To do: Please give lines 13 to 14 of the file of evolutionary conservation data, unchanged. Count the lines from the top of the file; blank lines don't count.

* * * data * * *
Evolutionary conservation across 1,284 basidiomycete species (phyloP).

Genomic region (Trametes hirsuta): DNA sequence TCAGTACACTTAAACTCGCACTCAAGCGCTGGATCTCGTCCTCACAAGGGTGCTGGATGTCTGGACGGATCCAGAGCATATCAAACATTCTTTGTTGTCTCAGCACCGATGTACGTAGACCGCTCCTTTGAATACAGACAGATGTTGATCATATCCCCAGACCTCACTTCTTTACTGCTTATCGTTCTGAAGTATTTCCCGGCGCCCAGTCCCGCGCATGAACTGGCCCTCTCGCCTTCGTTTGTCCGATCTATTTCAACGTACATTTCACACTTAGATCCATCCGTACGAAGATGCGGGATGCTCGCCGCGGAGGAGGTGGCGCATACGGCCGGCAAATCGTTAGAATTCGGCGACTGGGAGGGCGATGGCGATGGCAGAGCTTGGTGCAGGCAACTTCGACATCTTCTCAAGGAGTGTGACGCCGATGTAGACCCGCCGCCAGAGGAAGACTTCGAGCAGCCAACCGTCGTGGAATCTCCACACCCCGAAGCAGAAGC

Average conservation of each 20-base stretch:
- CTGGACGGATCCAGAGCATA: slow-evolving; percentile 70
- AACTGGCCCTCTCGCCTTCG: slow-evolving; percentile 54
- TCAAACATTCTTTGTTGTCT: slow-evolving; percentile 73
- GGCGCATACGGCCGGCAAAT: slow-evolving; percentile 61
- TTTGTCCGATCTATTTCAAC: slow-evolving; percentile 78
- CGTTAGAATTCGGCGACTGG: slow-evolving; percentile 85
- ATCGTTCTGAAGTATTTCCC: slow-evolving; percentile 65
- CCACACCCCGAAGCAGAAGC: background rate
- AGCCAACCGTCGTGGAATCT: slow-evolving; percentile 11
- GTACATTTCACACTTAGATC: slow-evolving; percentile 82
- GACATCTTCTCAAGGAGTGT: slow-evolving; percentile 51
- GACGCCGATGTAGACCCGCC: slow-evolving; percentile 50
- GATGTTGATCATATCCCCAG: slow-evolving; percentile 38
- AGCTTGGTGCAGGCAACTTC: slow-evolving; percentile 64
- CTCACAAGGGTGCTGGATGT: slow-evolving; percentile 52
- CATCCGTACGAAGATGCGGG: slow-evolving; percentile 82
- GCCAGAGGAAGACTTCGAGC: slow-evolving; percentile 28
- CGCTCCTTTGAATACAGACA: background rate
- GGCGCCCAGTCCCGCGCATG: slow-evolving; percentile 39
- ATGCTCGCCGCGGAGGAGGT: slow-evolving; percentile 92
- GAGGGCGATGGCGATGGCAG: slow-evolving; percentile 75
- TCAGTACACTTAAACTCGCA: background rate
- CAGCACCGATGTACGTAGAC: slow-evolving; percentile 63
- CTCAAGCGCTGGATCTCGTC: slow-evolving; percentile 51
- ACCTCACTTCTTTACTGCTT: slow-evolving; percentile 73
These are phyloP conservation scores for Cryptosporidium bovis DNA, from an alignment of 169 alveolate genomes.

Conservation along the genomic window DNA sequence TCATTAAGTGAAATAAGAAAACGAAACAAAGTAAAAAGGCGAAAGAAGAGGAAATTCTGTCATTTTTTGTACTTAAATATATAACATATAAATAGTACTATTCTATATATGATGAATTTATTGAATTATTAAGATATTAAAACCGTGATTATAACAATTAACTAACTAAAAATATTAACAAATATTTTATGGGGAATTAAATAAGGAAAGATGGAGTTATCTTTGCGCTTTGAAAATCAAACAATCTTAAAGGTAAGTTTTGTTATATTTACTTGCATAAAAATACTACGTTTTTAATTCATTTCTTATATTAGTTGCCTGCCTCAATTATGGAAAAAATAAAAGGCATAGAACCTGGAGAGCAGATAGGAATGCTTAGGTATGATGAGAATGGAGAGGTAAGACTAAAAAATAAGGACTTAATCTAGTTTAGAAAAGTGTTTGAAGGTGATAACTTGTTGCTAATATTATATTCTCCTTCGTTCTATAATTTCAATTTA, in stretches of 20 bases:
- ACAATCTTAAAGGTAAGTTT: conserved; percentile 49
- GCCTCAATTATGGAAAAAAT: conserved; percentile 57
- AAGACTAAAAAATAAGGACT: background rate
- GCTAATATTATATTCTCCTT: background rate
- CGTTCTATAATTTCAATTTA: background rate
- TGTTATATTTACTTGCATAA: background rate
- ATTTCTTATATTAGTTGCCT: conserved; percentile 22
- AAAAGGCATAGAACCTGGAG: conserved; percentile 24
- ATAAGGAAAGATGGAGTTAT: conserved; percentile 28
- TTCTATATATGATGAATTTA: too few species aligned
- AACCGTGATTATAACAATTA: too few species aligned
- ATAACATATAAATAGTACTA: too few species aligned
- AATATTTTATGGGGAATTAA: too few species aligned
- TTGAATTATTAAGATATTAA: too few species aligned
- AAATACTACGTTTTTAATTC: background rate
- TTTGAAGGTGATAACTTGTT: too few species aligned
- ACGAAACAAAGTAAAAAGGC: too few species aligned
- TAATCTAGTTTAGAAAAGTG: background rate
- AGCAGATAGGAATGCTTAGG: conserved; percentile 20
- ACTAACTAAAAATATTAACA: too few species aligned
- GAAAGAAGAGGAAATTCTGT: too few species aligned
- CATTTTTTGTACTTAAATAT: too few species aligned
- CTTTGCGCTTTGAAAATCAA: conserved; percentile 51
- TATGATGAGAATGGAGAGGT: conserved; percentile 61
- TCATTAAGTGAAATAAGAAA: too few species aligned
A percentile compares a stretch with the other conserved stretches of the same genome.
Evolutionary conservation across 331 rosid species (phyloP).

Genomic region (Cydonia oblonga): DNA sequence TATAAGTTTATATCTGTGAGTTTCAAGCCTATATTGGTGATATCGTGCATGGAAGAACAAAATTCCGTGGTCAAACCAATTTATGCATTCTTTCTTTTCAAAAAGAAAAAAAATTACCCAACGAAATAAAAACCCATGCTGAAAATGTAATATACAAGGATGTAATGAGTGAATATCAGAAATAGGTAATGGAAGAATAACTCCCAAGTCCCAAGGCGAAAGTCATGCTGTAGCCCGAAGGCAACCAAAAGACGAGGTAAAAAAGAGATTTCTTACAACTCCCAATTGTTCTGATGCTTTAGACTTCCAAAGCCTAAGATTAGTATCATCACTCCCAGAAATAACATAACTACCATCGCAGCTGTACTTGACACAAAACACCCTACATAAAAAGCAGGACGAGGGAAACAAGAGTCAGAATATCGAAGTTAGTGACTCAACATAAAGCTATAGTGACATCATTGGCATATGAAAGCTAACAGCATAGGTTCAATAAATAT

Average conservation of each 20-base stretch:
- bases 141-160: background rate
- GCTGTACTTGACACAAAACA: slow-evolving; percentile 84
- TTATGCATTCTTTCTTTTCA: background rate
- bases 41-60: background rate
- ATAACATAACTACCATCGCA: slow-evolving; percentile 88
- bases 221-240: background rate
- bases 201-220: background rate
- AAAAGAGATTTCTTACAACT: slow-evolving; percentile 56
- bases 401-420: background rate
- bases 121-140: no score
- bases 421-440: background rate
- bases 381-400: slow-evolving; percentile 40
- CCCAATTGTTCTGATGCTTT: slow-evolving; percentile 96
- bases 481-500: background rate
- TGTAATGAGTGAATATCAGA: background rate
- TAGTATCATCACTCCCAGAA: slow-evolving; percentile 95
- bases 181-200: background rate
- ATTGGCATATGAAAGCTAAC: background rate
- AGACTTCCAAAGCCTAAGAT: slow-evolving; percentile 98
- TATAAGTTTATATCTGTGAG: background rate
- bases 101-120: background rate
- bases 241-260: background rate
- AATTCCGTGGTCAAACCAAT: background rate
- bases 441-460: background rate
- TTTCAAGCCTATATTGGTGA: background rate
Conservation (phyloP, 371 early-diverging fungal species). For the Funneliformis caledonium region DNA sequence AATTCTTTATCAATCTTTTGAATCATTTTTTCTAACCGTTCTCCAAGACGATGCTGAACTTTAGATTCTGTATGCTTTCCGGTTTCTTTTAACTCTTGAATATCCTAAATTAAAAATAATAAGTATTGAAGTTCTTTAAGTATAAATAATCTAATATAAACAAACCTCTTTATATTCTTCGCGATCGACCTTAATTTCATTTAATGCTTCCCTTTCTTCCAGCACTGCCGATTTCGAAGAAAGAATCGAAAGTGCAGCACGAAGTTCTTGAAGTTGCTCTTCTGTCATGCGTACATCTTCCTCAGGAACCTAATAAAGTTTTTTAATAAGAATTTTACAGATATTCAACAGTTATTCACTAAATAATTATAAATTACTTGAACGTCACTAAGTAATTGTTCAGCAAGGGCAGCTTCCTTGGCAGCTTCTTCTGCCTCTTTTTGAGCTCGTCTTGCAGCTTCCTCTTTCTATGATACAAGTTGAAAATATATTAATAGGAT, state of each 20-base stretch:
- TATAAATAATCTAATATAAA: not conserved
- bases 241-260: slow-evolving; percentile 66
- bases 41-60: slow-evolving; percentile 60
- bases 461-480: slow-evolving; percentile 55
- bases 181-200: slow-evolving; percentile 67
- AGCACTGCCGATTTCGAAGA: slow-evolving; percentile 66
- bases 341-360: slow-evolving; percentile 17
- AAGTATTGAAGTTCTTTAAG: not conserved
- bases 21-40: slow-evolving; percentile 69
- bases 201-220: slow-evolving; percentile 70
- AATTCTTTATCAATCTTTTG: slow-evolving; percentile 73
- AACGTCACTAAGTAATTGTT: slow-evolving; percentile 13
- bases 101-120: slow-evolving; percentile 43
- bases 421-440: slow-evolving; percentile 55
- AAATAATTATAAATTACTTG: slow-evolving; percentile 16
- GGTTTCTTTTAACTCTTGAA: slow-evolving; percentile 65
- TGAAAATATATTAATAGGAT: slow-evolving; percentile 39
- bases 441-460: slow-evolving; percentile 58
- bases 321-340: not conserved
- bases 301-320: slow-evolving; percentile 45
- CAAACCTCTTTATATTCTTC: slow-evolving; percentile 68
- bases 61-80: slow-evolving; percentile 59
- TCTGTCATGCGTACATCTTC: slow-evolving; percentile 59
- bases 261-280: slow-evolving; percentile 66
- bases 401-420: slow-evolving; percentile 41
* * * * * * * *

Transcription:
- GTACATTTCACACTTAGATC: slow-evolving; percentile 82
- GACATCTTCTCAAGGAGTGT: slow-evolving; percentile 51